Days of Future Past

It’s a clear September night 2015. The sound of ‘Ulay Oh’, is over powered by the trees shaking in the wind, as I stare up into the night sky. Laying on a dock in Brooklyn, I’ve never felt more centred in this world. The timber is comfortable and raw on my back and the sight of a billion stars makes me feel smaller and more insignificant than ever, but yet fills me with hope and a sense of passion for life. “Jess! What are you doing down here on your own? Everyones been looking for you!”. I just smile up into his soft hazel eyes as I take his hand walking back towards the house. My sense of passion resonated and I’m not entirely sure why. The sound of voices muffled as I entered the room. I smile with my mouth closed. I want them to think I’m listening but my thoughts are somewhere else. I grab my glass of red and walk out onto the balcony to clear my head. Leaning over the side, the warmth of Aiden shields me from the cold of the breeze. “Aiden? Why don’t people connect with their surroundings? We spend a lifetime disregarding it’s beauty.” “I guess that people are so concerned with the next thing they have to do, they don’t appreciate the wonders of the world.” he responded swiftly. We know that we do it and we can recognise that and yet we neglect it and destroy it and rebuild it. Nothing is sacred in the environment and people will stop at nothing to advance and excel. But what do we destroy in the process? Traditions and culture, adventures had and lost, history and natural phenomenon.

Driving down the Pacific Highway I’m blinded by the flash of light escaping the day. As it fades three cranes come into focus. This is an imminent proclamation of the future that awaits a once quiet suburban area. Home taken to create more space for the masses. With no room left on the ground, the only place to go is up and the Australian suburban dream is slipping through our fingers faster than ever. There will come a time when you will have to search for a park to spend time outside and people will no longer have a neighbour from across the road but rather a neighbour from across the floor. I park in the back of the west side and walk across to the station. With the smell of Chef Noodle filling the frosty air, Mia from Hornsby Tailors finishes locking up and walk towards me. “Next week is our last week, so make sure you bring me those shorts!”, Mia orders. “What do you mean last week?!”, I question puzzled. “They’re knocking most of these buildings down to make way for the renovations. Everything on this side will be no less than three stories high. They are moving us into a new complex they’re building but it won’t be the same.” Mia mutters regretfully. It’s not that we don’t like change, it’s just that Hornsby has been the same for a very long time and the changes will not go unnoticed. “I’ll let you go but good luck with the move. you’re not losing me as a customer.” I reassure her. I cross the street and look out at the sunset. Its the perfect backdrop to an unusually comfortable place. There may be more than a few imperfections here but any resident will tell you, there is a secret beauty in the atmosphere of this street. Turning the corner, a shop window is lit with the words “The West Side Expansion” accompanied by a scale model of the development. If this today, what tomorrow? Will my children only know a life of high-rises and modern aesthetic? It may be clean and sleek but it holds little passion, creativity or connection to anything greater. They aren’t just knocking down a few buildings, they’re destroying the culture of a community.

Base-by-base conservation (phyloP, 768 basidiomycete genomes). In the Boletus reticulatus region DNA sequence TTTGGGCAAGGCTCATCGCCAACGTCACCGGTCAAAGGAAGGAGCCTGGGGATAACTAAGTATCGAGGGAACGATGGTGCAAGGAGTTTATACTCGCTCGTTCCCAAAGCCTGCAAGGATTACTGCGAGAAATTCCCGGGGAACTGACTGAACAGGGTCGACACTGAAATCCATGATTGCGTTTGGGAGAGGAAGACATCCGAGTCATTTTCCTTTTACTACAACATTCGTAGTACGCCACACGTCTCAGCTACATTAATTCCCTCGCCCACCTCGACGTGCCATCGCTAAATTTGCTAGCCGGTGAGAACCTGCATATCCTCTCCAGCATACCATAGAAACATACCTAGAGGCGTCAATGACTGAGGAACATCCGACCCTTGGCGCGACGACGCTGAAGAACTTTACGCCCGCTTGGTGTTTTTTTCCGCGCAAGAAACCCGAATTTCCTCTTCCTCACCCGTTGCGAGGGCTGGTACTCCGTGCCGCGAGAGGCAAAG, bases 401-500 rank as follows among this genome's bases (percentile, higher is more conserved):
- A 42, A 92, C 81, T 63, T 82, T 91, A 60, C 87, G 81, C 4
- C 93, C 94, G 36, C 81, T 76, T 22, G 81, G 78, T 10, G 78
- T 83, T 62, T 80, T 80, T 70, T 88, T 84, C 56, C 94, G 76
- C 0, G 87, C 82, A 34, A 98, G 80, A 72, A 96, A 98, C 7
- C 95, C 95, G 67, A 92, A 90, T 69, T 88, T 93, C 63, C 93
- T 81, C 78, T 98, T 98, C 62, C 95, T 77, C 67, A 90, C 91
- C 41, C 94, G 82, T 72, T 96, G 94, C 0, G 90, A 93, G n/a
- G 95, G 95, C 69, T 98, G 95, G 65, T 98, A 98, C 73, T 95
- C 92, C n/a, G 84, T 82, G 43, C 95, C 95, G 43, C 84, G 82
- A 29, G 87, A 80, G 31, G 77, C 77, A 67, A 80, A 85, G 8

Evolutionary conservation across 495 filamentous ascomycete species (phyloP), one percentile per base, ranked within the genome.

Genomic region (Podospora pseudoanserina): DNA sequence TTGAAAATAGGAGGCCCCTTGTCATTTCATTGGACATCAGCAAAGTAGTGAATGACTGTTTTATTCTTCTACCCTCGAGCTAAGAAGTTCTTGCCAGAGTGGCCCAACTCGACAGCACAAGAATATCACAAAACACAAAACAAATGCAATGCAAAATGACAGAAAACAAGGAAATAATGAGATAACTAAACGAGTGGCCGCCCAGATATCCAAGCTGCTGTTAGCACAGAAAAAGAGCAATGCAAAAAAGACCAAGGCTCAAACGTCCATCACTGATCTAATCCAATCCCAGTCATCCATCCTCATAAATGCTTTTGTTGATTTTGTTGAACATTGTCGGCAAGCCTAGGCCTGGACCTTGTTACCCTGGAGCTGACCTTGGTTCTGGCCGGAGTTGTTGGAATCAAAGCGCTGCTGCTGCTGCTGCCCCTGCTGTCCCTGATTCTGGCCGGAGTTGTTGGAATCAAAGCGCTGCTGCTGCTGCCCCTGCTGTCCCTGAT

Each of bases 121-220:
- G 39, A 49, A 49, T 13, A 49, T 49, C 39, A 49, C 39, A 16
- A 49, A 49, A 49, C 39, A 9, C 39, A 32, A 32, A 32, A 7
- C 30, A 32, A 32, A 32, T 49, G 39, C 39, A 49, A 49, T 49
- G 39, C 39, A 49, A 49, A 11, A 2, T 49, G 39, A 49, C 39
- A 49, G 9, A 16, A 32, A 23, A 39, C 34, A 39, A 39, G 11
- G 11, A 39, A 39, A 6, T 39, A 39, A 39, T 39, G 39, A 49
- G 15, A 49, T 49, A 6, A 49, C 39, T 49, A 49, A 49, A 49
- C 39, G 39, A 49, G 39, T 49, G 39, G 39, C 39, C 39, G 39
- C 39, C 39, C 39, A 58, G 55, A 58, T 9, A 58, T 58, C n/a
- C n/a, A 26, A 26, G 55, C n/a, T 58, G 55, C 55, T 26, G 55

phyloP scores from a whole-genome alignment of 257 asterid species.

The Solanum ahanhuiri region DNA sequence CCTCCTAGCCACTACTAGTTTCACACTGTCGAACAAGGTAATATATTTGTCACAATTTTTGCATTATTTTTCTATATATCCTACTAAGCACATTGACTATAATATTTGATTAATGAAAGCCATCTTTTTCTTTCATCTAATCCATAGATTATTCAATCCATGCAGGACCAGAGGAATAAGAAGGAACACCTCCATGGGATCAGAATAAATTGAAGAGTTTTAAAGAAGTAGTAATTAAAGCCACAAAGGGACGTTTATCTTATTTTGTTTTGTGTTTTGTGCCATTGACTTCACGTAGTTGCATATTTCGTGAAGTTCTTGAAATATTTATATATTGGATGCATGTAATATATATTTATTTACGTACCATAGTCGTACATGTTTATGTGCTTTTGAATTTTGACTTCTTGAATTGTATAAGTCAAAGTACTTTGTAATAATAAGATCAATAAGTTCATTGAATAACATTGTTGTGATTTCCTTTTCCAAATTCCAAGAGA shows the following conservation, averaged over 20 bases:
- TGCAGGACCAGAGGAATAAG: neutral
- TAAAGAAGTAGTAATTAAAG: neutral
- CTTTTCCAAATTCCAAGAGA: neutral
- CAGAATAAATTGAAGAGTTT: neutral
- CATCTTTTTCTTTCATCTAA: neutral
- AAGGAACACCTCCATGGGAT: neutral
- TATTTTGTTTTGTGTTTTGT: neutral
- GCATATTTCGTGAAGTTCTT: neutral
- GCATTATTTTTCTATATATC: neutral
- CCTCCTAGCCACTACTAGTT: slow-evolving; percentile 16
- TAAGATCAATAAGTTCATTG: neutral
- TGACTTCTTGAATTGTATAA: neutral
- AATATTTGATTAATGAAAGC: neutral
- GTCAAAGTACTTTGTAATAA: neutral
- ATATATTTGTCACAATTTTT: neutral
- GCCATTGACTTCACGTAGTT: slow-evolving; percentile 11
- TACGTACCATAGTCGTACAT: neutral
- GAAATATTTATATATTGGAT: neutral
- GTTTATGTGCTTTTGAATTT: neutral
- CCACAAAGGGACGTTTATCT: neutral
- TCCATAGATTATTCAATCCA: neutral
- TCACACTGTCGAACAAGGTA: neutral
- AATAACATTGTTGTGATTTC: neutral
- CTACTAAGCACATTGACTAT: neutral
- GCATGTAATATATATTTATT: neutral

I never considered what it was to rob someone of their history, not just mentally but physically. Bubblegum alley. A truly historical attraction of Sydney’s Northern suburbs. Walking through it on a sunny afternoon, the light hits the alley perfectly, illuminating its otherwise dull interior. The smell of freshly cut grass shields what could be years of horrible breath exuding from the ancient gum of these walls. This is the one place in Wahroonga which completely contradicts the superbly elegant beauty of prime real estate and heritage masterpieces. With the accompaniment of one Mr John Mayer, I wander down the alley, trying to remember where I put that piece of spearmint Extra five years ago. Nearing the end I see two gentlemen, they stand facing the wall with paint and tools. They must be tradies, stopping to admire the historical beauty of chewing gum and graffiti. As I pass them, I smile and nod. A smile short lived as I see them stripping the walls of the chewing gum and deciding on a paint choice. “What do you think?”, one gentleman asks. “I’m not really sure” I reply, trying to remain polite and mask my shock. Another change to make our community “better”, but who does it really better at the end of the day? The ego upheld by the majority of this community? They didn’t just strip chewing gum, they stripped an entire generation of memories and future ones from ever experiencing it.

The large brass gate creeks and I walk across the pebble driveway, looking up at a beautiful two storey house surrounded by magical gardens filled with flowers lit by the breaching lights of an early morning. I reach the cobblestone path. Two arms stretch out to greet me and hold me close. “Hi, sweetie. How are you?” my grandmother says. We go inside and sit in the sunroom for some tea. “Who are you texting?”, she says sarcastically as I glance at my phone smiling. “Just Aiden”, I respond. “Things were different when I was your age. It was at that moment that I realised, things will alter my world continuously. Things that I can’t control. Some I will hate and some I will love but I will accept them, because they will be the history of the future.

Like what you read? Give Annastacia Schultz a round of applause.

From a quick cheer to a standing ovation, clap to show how much you enjoyed this story.